Know this, my beloved brothers: let every person be quick to hear, slow to speak, slow to anger; for the anger of man does not produce the righteousness of God. (James 1:19–20)

In the Bible Thomas gets a bad rap. In the face of seeing Christ’s death on the cross and not seeing Christ’s resurrection, the apostle, who previously volunteered to die with Christ (John 11:16), is unable to believe.

For a whole week this beloved follower of Christ is kept in the dark, and not until Jesus returns to the Upper Room does he believe. But when Thomas does believe—he offers one of the most illuminating testimonies of Christ’s identity: “My Lord and my God” (John 20:28).

Faith is based on evidence

There are many lessons we can draw from Thomas’s delayed faith, but one of the most important is that faith is based on evidence. The Christian faith is not a leap in the dark; it is based on the evidential history that Jesus rose from the grave, walked on the earth for 40 days, so that he could teach his disciples about the kingdom of God (1 Cor. 15:1–8; Acts 1:1–8). In that time, Jesus revealed himself to 500 disciples at one time, before his ascended to heaven in the presence of his followers (Acts 1:9–11).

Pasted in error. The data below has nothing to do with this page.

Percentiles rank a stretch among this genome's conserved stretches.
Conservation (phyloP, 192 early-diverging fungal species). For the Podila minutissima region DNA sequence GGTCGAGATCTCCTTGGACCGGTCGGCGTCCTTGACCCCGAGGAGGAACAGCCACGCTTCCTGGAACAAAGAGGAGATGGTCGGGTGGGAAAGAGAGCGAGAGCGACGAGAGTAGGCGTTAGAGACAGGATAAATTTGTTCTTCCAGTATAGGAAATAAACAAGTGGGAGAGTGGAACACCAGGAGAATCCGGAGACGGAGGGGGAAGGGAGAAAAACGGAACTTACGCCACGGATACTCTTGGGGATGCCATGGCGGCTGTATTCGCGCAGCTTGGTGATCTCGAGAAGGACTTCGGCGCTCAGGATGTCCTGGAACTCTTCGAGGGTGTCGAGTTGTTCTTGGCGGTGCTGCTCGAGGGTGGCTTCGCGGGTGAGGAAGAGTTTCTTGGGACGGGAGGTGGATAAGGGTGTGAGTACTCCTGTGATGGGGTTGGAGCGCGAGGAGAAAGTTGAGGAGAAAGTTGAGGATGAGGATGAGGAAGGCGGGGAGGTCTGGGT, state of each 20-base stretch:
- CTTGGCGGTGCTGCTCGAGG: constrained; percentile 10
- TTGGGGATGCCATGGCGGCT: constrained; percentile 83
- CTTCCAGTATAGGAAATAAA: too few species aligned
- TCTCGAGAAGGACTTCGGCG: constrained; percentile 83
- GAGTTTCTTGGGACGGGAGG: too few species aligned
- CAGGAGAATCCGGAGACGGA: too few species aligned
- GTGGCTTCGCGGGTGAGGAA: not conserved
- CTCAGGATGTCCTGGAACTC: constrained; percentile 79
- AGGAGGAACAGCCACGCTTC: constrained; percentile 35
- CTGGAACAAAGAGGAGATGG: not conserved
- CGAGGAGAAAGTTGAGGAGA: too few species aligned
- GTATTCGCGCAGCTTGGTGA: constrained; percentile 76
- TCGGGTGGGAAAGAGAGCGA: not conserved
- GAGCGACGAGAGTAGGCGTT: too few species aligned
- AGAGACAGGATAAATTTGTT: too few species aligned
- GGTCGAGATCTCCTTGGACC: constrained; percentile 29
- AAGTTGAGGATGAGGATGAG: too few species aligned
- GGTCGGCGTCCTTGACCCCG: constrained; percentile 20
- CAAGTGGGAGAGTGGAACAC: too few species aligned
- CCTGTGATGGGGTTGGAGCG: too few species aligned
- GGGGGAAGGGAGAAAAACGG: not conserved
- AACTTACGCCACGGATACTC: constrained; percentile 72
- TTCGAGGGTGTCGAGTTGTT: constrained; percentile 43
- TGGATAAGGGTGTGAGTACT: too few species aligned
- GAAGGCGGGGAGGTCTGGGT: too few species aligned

With respect to Thomas’s doubt, his request for the physical body does not deny his faith; it ensures his faith is placed rightly in the resurrected Christ. Even today, faith is dependent on the eyewitness account of Christ’s physical resurrection (1 John 1:1–3). Thomas did not have that yet, and thus his delayed faith testifies to the need for eye-witness testimony.

Temporary division can cause Christians to hear one another

At the same time, there’s second lesson to be learned from Thomas and his doubt. It relates to faith and evidence too, but it is not about believing the gospel but believing other believers. Until Jesus showed himself to Thomas, there was a division in the household of faith. Ironically, this is a division caused by Christ himself, as he revealed himself to his disciples at different times. But it is a division nonetheless, and one Jesus remedied when he returned to the Upper Room a week later.

Today, believers do not find themselves in the same position as the original disciples. For us, the gospel has come fully formed. Christ is exalted to God’s right hand of God, the Spirit has been poured out, and the New Testament has been finished. Hence, the transitional nature (which led to the temporary division between Thomas and the disciples) is not repeated today.

What is repeated are events in the life of the church where one member or one group come to see or understand something that others have not (yet) understood. This knowledge and belief may be a theological truth, a decision for ministry, or a situation of church discipline.